Tasting at Tablas Creek Vineyards

For many who associate California wines with the Napa and Sonoma Valleys Paso Robles, at an equal 200-mile distance from San Francisco and Los Angeles, might be a bit off the beaten path.  Tablas Creek Vineyard, twenty-minutes up windy roads into the hills outside of town, is even further removed still but to taste some of the best expressions of Rhône grape varietals in California it is well worth the trip.

In 1985 Robert Haas, eminent wine importer and founder of Vineyard Brands, and the Perrin family, vintners of the renowned wines from storied Château de Beaucastel in the Rhône Valley’s Châteauneuf du Pape appellation, converted their longstanding friendship into a business partnership to found a winery venture.  Four years later the partnership purchased a 120-acre property in the Las Tablas district west of Paso Robles because they were reminded of the limestone soils and pleasant climate of Châteauneuf du Pape.

Drawing from the viticulture traditions at Château de Beaucastel’s viticultural, a heritage that stretches back to the early 1500’s, the partnership brought grafts of the traditional Rhône varietals to plant on the California hills: Mourvèdre, Grenache Noir, Syrah, and Counoise for reds, and Roussanne, Viognier, Marsanne, and Grenache Blanc for whites.  This initial vine stock was the basis for the on-site nursery at Tablas Creek, the only of its kind in California, whose cuttings would in 1996 be made available to other vintners, contributing mightily to the growing prevalence and appreciation for Rhône varietals in California.  Given its soil and climate, winemaking has been happening in the Paso Robles region for several decades.  It is a curious fact that while most early vintners planted their grapes on the Eastern side of Highway 101, it has been the latecomers in the Western hills whose wines have tended to accumulate more accolades.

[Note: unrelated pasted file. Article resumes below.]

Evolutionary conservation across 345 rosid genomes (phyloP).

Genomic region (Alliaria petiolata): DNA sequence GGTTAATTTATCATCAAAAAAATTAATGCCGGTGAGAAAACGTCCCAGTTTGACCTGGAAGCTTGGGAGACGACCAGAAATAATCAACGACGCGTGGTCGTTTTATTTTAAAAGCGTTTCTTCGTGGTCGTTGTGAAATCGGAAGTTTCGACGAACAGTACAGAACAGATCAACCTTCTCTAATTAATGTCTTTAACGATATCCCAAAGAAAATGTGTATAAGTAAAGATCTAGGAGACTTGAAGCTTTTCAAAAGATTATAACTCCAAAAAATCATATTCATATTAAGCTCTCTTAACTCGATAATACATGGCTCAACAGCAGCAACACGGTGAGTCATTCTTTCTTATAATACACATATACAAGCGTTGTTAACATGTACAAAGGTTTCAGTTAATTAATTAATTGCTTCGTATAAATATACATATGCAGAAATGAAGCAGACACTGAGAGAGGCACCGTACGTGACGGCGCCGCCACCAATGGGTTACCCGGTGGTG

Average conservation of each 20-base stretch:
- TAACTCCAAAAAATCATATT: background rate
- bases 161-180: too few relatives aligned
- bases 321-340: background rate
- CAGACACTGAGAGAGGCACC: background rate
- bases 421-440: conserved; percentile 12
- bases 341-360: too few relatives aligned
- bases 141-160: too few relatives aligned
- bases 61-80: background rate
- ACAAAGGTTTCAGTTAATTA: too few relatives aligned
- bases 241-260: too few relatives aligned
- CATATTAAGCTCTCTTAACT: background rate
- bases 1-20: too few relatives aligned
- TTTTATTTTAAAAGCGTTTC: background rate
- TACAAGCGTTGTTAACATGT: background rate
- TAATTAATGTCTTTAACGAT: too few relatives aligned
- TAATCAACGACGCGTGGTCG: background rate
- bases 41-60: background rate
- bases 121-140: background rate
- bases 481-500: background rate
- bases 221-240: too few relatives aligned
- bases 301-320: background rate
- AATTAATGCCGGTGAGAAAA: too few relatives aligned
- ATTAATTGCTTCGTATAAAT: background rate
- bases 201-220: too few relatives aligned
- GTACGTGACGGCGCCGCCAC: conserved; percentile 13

We visited Tablas Creek on a typical March day – cool and cloudy – in what has been an atypical winter of warmth and sun.  The winery’s vineyard management has been certified organic since in 2003 and recently several blocks have been converted to a biodynamic system – a practice we had the delight of seeing firsthand as a herd of sheep munched down the winter grassed growing up amongst the vines.

Tracing the path of other wine country regions, Paso Robles has evolved from a sleepy agricultural town into a full-fledged tourist destination with ample hotel rooms and numerous intriguing restaurants.  The wineries, Tablas Creek included, have also grown to meet the needs of these visitors.  Having left behind its more rustic tasting facilities, Tablas Creek now boasts a stunning tasting room with enormous windows looking inwards to the winemaking and aging facilities.

We had the opportunity to taste a range of Tablas Creek wines, starting with their lower-priced Côtes de Tablas wines and moving up to their flagship Esprit de Beaucastel in white and red.  All were delicious and provided good examples of the nuances created in blended wines as one moves up the price ladder.  While the vast majority of the wines under the Tablas Creek Vineyard label are estate-grown, the Patelin de Tablas wine blends grapes from both on and off the estate to create an easy drinking and affordable table wine.  Of course many of those off-estate vineyards were seeded with nursery stock from Tablas Creek so the winemaking remains in the family so to speak.  Tablas Creek also offers limited bottlings of single varietal wines and was showcasing a very pleasing and crisp Vermentino the day we visited.  (If ‘Vermentino’ doesn’t sound very French that is because it is not.  It is the Italian name for a varietal also prevalent in the Rhône where it is known as Rolle.)  We purchased a few bottles to enjoy during the rest of our trip up the coast to Pebble Beach – Verminitino that quenched during a home-cooked ham dinner and Patelin de Tablas that paired beautifully with a rich beef stew.

On a final fun note, after tasting at Tablas and checking in to our hotel, we visited Villa Creek Restaurant on the square in downtown Paso Robles for dinner where we were delighted to once again encounter the fabulous produce of (now) nearby Windrose Farm that we had enjoyed just the night before in Beverly Hills.  While Windrose was celebrated for a week at Bouchon it is a constant fixture of the menu at Villa Creek, where the day’s best lettuces are showcased in salads and winter vegetables like potato and kale were found on numerous dishes.  It was a good reminder that while Paso Robles may feel worlds away from the bustle of Los Angeles, it is only a few well-invested hours up the road.


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